This tech also allows employers and safety professionals to track behaviors on the job. That data opens up an entirely new way to identify weak points that could develop into dangerous situations. Being able to accurately predict the likelihood of an accident gives organizations the power to avoid them.

The future of safety is already here. Wearables can monitor and mitigate dangers using a reliable wireless network. Many employers are already taking advantage of wearable safety technology to improve procedures, shorten response times, and identify risky behaviors.

The different types of safety wearables

Many of us are familiar with fitness monitors or smartwatches, but the wearables used to enhance safety are a bit more specialized.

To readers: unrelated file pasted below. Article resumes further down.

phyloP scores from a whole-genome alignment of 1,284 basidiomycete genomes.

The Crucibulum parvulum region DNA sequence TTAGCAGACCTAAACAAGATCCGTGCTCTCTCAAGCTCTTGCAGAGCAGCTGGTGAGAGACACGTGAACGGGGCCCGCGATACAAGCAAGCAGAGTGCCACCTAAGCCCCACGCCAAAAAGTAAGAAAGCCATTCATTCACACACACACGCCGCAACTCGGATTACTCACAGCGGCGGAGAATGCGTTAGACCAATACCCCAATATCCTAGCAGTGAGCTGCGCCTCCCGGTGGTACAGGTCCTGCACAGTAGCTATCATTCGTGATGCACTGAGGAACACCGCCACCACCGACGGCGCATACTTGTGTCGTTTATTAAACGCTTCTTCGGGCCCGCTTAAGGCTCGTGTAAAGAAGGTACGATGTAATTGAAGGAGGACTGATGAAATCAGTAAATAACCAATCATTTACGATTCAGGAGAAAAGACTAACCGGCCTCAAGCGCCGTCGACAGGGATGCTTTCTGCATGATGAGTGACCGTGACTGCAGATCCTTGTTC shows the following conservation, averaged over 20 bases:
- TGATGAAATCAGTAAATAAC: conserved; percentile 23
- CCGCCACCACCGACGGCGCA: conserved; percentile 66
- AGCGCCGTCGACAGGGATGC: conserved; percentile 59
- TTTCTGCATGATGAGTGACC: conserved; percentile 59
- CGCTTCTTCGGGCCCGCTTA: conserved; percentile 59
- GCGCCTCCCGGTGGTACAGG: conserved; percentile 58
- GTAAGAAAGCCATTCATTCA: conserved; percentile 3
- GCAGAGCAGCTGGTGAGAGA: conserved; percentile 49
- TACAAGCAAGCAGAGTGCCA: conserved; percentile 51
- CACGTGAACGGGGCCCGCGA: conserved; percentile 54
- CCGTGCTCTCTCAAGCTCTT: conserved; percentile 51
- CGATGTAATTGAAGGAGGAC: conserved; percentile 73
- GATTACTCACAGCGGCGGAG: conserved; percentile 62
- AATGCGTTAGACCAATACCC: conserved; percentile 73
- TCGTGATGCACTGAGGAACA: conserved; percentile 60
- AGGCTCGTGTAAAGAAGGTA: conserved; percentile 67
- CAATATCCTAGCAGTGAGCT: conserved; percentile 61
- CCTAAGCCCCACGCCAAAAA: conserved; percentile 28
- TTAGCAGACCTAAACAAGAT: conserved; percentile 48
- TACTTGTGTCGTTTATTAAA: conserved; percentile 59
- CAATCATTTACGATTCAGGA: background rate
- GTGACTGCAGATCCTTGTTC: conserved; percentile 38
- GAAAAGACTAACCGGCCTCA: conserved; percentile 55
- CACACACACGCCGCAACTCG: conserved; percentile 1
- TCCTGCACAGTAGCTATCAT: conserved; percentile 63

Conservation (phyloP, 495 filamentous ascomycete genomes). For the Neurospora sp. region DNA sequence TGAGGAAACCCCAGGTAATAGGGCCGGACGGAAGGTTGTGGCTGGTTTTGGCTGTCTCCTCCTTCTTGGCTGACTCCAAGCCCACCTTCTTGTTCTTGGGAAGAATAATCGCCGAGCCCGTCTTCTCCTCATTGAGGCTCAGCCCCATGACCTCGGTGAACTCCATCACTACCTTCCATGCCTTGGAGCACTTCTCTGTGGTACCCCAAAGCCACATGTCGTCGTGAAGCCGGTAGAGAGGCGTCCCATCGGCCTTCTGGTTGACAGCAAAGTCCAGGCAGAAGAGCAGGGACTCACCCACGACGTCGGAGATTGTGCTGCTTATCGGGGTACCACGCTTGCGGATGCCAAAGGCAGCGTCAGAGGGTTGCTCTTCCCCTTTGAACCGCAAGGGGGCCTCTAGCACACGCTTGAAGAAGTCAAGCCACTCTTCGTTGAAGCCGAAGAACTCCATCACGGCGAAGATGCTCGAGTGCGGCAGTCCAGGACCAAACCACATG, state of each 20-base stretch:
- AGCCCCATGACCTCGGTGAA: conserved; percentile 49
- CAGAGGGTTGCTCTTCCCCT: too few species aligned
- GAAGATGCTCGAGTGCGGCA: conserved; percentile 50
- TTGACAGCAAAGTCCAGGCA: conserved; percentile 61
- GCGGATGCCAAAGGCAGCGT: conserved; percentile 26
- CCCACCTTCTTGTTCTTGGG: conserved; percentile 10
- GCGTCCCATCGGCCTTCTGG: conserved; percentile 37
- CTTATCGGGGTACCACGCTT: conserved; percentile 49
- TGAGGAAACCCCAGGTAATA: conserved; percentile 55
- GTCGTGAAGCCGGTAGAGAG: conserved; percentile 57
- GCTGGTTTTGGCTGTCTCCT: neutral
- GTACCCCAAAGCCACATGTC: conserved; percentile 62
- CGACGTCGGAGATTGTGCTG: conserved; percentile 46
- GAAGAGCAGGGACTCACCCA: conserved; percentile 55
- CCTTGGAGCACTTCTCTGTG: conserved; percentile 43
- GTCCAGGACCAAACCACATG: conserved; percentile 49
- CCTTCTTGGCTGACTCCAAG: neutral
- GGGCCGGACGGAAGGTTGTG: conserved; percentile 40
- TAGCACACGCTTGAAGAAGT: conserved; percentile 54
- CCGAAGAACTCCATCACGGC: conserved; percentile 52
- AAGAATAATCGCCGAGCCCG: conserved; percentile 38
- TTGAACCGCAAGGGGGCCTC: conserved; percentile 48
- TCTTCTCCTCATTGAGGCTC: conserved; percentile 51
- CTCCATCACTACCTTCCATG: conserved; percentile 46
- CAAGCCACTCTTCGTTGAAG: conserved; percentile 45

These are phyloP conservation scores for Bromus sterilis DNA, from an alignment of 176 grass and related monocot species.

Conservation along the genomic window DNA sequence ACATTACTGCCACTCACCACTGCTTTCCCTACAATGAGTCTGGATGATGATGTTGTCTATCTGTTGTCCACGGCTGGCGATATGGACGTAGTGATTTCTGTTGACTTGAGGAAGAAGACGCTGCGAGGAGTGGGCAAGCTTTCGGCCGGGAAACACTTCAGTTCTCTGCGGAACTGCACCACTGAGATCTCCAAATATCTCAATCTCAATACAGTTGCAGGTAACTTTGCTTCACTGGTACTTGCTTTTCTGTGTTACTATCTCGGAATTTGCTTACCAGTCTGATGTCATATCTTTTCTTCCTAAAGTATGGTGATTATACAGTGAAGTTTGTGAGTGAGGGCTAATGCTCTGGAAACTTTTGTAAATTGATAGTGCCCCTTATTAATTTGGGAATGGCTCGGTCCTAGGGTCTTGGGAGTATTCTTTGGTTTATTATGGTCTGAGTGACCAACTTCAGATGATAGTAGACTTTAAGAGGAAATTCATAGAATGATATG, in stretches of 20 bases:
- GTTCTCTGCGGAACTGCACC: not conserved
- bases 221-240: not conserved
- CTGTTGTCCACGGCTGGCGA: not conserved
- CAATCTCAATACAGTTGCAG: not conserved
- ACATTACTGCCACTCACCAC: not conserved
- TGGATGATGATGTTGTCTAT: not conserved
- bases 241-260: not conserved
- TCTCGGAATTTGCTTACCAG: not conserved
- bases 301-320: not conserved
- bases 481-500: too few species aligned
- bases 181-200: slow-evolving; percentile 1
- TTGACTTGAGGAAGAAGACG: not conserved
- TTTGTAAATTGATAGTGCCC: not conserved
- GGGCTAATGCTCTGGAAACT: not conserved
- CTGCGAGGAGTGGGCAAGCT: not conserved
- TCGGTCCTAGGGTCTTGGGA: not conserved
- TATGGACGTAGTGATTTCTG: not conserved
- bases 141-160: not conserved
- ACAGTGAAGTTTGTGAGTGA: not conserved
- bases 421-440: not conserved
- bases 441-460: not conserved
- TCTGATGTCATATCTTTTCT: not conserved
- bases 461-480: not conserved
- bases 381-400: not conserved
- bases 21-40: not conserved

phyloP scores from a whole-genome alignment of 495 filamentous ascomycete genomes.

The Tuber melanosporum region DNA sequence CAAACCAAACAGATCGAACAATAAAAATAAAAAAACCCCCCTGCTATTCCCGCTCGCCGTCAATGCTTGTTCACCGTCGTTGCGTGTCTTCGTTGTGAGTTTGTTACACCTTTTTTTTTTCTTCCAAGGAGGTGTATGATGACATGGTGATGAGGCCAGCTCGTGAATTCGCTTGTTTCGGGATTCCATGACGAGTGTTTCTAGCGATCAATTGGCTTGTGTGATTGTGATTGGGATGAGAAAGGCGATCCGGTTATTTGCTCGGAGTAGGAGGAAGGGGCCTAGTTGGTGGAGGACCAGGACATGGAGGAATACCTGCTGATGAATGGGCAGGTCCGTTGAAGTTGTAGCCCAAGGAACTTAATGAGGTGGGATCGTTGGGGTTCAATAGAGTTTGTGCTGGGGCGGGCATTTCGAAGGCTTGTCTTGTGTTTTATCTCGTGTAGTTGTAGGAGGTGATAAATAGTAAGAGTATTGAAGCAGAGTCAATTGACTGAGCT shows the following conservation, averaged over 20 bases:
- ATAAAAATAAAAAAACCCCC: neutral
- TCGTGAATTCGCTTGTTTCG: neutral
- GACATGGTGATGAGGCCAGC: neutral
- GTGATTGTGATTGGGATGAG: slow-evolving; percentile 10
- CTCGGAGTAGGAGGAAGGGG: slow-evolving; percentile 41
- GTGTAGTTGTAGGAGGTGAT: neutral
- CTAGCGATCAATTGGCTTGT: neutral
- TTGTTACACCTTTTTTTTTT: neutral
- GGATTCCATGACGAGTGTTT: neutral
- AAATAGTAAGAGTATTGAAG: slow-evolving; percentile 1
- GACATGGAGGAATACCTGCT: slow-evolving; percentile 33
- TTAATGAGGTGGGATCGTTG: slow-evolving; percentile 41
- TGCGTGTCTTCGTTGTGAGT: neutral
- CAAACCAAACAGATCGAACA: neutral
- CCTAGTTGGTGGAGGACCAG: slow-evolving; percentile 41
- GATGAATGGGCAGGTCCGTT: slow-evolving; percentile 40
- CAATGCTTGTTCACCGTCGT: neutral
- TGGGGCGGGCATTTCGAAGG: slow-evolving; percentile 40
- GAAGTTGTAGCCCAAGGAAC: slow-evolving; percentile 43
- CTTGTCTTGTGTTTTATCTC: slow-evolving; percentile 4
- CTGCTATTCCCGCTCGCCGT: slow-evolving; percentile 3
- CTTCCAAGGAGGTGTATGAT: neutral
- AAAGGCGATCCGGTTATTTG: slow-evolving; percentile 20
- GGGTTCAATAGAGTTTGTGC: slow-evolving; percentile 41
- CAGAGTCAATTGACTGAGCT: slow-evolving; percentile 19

Personal monitors

This includes any personal safety device that provides workers with a warning or feedback that alerts them to danger or high-risk behaviors. Smart hard hats have been made that vibrate or set off an alarm if the worker falls into a microsleep.

Exhaustion is a huge problem and one that contributes to dangerous situations regularly. Not only does this device help them stay alert, but it also provides feedback to the employer that they can use to improve schedules and increase their awareness of worksite dangers.

Other devices allow workers to monitor their vital signs and send an instant signal if they need help. Being able to push a button and expect an emergency response provides more than just peace of mind for anyone working in a high-risk environment.